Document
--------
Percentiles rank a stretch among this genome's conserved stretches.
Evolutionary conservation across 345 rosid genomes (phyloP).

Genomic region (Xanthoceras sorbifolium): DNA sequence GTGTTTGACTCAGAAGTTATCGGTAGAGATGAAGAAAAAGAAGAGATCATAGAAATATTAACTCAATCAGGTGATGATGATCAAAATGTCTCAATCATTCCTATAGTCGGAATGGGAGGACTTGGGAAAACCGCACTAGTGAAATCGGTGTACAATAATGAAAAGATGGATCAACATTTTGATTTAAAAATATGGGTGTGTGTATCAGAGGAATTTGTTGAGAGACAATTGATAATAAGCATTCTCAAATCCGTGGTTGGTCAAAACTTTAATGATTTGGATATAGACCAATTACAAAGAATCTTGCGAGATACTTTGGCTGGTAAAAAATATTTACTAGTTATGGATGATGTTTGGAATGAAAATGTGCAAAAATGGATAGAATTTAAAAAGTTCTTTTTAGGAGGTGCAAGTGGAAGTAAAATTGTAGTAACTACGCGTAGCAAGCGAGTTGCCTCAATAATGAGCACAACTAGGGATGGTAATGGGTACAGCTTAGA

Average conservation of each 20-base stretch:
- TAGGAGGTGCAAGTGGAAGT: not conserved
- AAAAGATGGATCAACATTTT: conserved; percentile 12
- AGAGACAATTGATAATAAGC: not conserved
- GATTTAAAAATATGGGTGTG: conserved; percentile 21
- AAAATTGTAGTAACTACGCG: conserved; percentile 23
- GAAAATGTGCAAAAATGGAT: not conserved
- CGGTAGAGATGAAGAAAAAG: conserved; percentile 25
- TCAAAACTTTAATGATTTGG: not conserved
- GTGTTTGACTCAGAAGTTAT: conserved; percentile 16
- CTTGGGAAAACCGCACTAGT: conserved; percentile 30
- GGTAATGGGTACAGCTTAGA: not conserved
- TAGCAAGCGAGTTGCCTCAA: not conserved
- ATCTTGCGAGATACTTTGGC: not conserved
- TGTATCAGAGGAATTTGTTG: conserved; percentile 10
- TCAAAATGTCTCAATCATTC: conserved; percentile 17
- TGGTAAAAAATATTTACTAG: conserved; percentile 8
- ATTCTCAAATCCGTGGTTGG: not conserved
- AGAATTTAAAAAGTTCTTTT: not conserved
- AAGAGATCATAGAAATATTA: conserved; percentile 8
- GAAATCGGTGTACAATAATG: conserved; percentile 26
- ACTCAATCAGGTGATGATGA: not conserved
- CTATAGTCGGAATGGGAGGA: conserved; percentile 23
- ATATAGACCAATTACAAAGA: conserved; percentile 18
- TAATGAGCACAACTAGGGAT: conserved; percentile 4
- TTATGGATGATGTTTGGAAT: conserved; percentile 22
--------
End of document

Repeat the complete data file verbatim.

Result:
Percentiles rank a stretch among this genome's conserved stretches.
Evolutionary conservation across 345 rosid genomes (phyloP).

Genomic region (Xanthoceras sorbifolium): DNA sequence GTGTTTGACTCAGAAGTTATCGGTAGAGATGAAGAAAAAGAAGAGATCATAGAAATATTAACTCAATCAGGTGATGATGATCAAAATGTCTCAATCATTCCTATAGTCGGAATGGGAGGACTTGGGAAAACCGCACTAGTGAAATCGGTGTACAATAATGAAAAGATGGATCAACATTTTGATTTAAAAATATGGGTGTGTGTATCAGAGGAATTTGTTGAGAGACAATTGATAATAAGCATTCTCAAATCCGTGGTTGGTCAAAACTTTAATGATTTGGATATAGACCAATTACAAAGAATCTTGCGAGATACTTTGGCTGGTAAAAAATATTTACTAGTTATGGATGATGTTTGGAATGAAAATGTGCAAAAATGGATAGAATTTAAAAAGTTCTTTTTAGGAGGTGCAAGTGGAAGTAAAATTGTAGTAACTACGCGTAGCAAGCGAGTTGCCTCAATAATGAGCACAACTAGGGATGGTAATGGGTACAGCTTAGA

Average conservation of each 20-base stretch:
- TAGGAGGTGCAAGTGGAAGT: not conserved
- AAAAGATGGATCAACATTTT: conserved; percentile 12
- AGAGACAATTGATAATAAGC: not conserved
- GATTTAAAAATATGGGTGTG: conserved; percentile 21
- AAAATTGTAGTAACTACGCG: conserved; percentile 23
- GAAAATGTGCAAAAATGGAT: not conserved
- CGGTAGAGATGAAGAAAAAG: conserved; percentile 25
- TCAAAACTTTAATGATTTGG: not conserved
- GTGTTTGACTCAGAAGTTAT: conserved; percentile 16
- CTTGGGAAAACCGCACTAGT: conserved; percentile 30
- GGTAATGGGTACAGCTTAGA: not conserved
- TAGCAAGCGAGTTGCCTCAA: not conserved
- ATCTTGCGAGATACTTTGGC: not conserved
- TGTATCAGAGGAATTTGTTG: conserved; percentile 10
- TCAAAATGTCTCAATCATTC: conserved; percentile 17
- TGGTAAAAAATATTTACTAG: conserved; percentile 8
- ATTCTCAAATCCGTGGTTGG: not conserved
- AGAATTTAAAAAGTTCTTTT: not conserved
- AAGAGATCATAGAAATATTA: conserved; percentile 8
- GAAATCGGTGTACAATAATG: conserved; percentile 26
- ACTCAATCAGGTGATGATGA: not conserved
- CTATAGTCGGAATGGGAGGA: conserved; percentile 23
- ATATAGACCAATTACAAAGA: conserved; percentile 18
- TAATGAGCACAACTAGGGAT: conserved; percentile 4
- TTATGGATGATGTTTGGAAT: conserved; percentile 22